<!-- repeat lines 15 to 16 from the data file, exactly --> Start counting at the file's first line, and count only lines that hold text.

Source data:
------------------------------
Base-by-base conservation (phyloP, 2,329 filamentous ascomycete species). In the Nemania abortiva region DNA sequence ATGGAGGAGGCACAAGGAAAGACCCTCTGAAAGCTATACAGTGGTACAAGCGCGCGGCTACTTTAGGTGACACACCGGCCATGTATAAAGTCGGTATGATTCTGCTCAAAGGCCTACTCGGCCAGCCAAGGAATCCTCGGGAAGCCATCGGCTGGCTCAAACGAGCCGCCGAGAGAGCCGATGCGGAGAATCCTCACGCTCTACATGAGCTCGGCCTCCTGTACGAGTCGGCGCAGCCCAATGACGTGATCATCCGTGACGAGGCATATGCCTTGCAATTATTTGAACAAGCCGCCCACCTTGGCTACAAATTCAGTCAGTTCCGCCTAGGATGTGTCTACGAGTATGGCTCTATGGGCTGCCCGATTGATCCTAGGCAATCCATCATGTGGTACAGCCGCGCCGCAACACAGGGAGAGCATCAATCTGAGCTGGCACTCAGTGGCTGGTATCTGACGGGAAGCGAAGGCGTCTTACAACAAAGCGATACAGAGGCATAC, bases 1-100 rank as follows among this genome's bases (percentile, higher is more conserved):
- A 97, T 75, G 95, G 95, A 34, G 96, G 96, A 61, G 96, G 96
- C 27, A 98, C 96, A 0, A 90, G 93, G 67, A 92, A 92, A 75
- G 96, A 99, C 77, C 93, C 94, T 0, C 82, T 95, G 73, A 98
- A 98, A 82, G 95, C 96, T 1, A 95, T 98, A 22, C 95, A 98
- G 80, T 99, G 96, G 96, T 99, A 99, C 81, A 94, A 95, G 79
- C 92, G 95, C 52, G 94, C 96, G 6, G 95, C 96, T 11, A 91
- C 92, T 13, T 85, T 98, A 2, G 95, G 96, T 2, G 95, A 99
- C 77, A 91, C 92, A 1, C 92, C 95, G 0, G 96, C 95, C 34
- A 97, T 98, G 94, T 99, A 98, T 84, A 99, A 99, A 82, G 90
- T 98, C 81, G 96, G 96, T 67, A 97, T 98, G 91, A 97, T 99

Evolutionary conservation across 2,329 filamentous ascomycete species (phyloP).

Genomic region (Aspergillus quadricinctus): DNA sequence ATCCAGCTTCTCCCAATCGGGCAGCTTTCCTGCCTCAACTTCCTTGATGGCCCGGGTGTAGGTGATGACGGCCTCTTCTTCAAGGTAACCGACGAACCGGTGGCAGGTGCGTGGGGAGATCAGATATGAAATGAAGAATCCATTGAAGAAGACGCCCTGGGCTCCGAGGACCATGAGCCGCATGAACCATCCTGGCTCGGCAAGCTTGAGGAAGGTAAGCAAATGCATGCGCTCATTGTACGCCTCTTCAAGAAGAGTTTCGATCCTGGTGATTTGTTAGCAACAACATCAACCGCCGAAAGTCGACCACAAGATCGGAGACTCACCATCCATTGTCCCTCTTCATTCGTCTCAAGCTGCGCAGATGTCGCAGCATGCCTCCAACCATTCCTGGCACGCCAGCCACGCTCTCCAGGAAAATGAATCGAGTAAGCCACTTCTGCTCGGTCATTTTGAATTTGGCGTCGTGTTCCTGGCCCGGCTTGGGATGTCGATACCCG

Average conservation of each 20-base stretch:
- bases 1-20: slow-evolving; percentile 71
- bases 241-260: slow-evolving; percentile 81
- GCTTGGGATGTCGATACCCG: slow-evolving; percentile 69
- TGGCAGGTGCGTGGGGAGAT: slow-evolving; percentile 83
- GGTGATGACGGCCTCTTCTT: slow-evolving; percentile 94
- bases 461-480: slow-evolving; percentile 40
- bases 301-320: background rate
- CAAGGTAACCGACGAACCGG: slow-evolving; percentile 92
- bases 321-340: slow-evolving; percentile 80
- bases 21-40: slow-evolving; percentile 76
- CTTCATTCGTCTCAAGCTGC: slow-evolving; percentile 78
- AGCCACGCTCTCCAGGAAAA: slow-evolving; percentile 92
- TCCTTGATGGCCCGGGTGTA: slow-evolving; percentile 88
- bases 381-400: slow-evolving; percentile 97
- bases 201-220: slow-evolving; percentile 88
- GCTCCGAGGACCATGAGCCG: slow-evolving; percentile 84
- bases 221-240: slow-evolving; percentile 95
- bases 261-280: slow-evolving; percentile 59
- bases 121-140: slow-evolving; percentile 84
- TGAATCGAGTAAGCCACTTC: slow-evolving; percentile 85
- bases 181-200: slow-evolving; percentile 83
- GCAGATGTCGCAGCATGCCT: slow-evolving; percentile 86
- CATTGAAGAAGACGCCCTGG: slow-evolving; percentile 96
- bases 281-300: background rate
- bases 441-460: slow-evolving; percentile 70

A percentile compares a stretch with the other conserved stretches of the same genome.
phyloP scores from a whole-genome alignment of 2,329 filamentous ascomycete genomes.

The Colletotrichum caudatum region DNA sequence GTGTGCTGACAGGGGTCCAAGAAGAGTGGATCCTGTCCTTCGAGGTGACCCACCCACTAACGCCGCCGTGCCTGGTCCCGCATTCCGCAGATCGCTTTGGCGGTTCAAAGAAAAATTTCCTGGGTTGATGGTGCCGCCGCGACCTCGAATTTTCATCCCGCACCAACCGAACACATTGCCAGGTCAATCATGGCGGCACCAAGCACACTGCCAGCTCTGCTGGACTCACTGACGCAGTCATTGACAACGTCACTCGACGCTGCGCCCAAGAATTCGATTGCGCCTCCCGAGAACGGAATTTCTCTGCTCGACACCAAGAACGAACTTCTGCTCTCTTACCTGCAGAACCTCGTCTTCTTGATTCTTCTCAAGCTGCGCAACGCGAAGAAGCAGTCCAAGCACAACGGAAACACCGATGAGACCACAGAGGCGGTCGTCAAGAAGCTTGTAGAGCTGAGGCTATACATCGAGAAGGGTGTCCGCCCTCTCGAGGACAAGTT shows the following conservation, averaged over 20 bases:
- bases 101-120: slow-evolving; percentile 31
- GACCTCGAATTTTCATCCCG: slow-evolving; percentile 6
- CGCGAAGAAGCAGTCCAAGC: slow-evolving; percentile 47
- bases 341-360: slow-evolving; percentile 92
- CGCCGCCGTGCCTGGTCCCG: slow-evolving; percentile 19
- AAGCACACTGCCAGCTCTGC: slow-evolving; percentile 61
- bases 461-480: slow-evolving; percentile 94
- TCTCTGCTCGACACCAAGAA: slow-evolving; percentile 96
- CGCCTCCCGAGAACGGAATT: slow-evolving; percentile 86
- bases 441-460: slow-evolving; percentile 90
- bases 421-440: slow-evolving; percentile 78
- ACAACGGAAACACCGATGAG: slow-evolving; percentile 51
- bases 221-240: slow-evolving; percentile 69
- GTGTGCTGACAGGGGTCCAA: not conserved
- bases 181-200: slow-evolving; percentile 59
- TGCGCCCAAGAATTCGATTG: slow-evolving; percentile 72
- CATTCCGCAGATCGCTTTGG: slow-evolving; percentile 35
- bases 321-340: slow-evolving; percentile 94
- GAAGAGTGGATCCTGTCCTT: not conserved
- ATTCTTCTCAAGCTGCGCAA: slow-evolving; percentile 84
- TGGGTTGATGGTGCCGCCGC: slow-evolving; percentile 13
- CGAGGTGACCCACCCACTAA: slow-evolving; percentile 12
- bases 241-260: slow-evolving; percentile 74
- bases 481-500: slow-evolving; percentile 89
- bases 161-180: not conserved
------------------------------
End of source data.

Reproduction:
- bases 1-20: slow-evolving; percentile 71
- bases 241-260: slow-evolving; percentile 81